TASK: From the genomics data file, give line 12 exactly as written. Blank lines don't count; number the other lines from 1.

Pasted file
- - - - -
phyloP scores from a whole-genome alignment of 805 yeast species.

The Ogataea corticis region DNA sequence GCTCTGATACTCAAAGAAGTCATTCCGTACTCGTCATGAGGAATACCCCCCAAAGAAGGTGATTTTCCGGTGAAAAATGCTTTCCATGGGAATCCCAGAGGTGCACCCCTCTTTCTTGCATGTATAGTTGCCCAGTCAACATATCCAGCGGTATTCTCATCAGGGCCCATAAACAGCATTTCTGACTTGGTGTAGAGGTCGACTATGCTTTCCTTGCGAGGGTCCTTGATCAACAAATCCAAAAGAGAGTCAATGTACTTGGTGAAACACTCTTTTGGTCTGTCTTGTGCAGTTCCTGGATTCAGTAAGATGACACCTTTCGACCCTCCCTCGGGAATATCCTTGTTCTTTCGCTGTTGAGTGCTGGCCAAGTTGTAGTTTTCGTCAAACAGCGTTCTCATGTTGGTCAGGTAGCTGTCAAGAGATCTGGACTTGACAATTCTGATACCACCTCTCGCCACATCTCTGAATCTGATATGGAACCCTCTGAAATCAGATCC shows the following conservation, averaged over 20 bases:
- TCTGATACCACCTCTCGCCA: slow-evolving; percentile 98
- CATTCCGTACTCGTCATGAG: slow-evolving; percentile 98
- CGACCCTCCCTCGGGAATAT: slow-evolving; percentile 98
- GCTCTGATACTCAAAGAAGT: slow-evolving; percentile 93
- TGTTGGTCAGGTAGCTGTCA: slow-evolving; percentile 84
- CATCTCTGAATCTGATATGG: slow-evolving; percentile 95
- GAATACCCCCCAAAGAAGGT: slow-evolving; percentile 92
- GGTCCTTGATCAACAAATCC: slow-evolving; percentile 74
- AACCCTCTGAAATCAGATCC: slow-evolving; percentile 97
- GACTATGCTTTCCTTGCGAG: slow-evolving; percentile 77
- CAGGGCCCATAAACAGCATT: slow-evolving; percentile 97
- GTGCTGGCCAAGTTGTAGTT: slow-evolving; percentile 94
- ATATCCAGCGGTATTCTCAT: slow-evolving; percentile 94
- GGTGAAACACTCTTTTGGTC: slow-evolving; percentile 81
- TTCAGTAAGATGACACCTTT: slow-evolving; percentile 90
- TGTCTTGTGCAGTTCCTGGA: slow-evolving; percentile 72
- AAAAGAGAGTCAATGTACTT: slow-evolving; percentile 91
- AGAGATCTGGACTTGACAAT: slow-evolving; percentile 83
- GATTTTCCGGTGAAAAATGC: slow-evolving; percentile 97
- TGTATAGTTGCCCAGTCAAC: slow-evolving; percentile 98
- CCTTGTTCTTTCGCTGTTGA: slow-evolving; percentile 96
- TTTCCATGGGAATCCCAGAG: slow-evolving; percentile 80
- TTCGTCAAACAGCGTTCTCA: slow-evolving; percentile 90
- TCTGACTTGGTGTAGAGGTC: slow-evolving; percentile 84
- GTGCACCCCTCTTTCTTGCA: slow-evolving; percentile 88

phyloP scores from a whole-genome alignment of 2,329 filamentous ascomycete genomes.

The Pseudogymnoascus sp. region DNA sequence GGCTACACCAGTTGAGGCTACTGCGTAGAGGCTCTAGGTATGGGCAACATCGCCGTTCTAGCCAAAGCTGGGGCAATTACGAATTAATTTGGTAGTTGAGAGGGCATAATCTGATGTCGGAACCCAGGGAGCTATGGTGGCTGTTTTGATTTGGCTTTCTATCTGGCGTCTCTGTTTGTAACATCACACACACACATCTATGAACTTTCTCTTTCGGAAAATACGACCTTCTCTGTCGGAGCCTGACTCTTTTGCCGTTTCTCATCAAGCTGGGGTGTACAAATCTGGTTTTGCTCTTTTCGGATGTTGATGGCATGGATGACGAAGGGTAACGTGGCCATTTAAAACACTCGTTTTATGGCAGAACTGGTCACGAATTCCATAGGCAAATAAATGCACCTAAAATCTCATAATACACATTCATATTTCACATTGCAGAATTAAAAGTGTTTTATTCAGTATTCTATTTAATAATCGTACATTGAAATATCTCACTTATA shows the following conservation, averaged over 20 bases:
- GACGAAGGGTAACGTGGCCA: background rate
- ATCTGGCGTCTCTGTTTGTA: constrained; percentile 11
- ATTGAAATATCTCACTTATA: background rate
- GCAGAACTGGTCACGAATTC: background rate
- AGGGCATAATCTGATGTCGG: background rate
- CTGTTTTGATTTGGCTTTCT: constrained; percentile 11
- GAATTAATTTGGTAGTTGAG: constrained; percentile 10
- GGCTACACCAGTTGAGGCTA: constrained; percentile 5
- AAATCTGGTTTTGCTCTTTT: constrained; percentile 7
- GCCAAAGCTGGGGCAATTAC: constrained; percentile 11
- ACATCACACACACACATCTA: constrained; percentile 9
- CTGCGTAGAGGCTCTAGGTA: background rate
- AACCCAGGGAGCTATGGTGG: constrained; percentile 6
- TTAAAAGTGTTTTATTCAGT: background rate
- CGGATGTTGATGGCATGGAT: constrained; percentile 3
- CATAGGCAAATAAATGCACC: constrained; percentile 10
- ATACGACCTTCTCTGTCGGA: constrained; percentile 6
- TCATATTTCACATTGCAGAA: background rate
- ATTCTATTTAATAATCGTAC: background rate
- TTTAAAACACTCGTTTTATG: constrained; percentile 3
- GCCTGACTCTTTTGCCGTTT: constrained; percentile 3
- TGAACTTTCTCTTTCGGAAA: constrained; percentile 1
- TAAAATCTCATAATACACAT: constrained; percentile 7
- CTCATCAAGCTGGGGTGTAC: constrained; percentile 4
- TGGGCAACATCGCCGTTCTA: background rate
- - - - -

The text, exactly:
- GACTATGCTTTCCTTGCGAG: slow-evolving; percentile 77